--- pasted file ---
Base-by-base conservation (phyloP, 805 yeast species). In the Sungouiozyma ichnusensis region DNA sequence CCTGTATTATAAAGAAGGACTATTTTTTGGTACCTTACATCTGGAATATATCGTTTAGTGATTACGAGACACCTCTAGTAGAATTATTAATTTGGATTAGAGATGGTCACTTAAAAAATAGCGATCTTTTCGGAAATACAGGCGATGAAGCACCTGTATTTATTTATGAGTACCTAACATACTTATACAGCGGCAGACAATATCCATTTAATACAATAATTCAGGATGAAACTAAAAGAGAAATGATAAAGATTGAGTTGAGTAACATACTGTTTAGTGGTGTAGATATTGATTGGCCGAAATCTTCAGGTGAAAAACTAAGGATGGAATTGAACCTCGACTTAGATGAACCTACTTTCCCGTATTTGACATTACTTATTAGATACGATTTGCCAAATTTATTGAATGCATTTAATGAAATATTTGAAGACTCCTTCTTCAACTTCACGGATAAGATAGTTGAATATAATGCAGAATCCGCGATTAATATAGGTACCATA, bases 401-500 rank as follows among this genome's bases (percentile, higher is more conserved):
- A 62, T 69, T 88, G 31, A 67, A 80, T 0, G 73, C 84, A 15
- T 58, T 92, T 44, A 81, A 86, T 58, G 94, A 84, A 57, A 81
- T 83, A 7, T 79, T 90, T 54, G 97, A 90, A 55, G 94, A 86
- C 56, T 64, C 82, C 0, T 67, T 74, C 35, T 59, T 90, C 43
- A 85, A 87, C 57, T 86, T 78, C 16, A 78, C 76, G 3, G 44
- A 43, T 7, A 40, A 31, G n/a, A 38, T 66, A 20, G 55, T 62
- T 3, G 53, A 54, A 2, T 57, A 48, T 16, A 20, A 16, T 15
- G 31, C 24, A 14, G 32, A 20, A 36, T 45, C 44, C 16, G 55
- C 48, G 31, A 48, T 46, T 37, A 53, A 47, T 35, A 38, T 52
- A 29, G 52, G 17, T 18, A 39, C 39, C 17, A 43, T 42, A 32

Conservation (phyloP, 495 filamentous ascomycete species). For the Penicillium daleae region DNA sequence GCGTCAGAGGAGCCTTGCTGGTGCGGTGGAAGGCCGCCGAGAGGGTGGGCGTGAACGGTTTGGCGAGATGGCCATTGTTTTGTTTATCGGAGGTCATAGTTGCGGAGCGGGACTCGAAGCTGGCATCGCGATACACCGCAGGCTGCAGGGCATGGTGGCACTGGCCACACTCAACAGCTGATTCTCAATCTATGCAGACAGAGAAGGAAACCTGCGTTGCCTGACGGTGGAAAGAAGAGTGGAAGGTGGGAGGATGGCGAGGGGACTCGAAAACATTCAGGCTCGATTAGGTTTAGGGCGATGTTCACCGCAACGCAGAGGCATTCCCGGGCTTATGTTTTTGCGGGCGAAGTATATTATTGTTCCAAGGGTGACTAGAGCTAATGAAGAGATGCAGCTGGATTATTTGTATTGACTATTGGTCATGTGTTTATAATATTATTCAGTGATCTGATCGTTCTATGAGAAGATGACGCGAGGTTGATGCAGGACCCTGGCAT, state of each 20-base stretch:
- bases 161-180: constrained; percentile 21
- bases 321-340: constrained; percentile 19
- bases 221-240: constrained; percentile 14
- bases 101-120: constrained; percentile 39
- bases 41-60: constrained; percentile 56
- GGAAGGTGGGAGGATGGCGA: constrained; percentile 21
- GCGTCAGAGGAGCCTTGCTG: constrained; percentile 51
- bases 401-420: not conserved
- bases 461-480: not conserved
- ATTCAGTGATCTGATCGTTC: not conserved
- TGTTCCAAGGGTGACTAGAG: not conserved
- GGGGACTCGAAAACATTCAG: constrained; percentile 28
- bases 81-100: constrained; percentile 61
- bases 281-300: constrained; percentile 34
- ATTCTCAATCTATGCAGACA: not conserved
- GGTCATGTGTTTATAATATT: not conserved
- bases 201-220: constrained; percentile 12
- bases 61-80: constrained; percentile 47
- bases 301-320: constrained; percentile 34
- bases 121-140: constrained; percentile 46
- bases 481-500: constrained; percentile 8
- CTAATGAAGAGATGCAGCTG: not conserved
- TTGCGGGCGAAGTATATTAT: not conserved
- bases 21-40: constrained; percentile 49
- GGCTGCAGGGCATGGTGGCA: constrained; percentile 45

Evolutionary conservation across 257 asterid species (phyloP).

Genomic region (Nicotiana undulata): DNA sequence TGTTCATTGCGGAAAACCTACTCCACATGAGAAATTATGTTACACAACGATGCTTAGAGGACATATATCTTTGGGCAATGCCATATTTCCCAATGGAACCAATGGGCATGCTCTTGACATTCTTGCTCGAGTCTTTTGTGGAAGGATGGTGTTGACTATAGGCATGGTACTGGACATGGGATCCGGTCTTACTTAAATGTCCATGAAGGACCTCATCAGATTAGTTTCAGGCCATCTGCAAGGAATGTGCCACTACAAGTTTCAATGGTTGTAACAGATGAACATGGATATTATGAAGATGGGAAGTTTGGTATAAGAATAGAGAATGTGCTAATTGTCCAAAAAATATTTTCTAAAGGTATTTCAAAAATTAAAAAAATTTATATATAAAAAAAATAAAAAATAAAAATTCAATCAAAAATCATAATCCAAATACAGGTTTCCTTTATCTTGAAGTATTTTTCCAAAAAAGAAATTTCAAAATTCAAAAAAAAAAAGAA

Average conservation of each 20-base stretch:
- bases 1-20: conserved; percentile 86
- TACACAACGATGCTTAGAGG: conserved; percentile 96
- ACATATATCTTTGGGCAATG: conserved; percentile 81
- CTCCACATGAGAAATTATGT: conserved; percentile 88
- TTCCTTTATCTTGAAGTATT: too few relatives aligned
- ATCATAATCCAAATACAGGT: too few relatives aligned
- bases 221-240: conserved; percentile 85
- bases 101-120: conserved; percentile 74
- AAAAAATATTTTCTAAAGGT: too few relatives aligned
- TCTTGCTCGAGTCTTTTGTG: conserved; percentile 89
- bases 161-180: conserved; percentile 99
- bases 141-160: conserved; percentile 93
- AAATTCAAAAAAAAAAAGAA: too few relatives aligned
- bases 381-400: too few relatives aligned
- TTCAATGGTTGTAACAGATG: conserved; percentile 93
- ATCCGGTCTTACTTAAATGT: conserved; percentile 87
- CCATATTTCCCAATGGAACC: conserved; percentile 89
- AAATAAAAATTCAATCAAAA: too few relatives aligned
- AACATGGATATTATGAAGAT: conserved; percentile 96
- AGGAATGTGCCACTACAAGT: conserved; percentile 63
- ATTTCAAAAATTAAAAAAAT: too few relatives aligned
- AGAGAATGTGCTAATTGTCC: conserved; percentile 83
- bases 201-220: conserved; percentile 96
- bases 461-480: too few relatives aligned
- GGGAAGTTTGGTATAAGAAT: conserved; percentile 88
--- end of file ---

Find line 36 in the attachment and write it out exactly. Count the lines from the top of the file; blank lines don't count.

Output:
- bases 21-40: constrained; percentile 49